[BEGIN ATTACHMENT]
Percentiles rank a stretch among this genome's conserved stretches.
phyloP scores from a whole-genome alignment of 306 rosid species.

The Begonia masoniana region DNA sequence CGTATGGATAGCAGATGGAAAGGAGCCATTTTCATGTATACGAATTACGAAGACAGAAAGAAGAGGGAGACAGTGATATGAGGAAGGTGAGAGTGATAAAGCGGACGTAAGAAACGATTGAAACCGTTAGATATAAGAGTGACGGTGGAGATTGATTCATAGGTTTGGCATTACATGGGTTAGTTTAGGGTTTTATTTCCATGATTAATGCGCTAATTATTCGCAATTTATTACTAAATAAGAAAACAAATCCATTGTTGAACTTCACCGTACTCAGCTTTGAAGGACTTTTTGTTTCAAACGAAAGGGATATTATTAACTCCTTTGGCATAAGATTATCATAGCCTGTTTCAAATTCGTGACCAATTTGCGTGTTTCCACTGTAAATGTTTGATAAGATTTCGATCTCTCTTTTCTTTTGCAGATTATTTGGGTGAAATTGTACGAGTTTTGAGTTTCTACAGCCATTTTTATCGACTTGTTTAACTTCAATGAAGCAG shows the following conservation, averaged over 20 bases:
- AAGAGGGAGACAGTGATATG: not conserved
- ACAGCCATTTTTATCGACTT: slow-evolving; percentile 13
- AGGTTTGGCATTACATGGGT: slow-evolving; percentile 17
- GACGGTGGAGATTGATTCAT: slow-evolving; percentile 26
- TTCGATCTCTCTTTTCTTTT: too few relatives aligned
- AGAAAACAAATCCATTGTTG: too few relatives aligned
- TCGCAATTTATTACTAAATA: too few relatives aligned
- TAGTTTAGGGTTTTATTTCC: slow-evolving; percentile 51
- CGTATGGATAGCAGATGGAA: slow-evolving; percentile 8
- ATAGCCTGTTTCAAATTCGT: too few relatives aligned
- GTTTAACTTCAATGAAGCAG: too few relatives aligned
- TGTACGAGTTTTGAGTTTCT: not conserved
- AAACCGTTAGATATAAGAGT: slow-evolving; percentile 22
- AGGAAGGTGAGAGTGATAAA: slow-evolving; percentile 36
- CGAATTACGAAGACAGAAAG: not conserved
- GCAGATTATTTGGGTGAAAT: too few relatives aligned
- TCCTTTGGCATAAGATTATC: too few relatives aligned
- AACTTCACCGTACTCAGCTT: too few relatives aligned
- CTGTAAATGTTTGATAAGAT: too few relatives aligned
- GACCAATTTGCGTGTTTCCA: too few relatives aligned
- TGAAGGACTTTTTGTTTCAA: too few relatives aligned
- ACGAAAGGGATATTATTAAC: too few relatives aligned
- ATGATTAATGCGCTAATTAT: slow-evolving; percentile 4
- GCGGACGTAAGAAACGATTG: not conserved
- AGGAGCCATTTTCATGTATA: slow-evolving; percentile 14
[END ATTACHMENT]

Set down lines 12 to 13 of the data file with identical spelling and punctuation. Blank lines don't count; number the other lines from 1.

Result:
- CGTATGGATAGCAGATGGAA: slow-evolving; percentile 8
- ATAGCCTGTTTCAAATTCGT: too few relatives aligned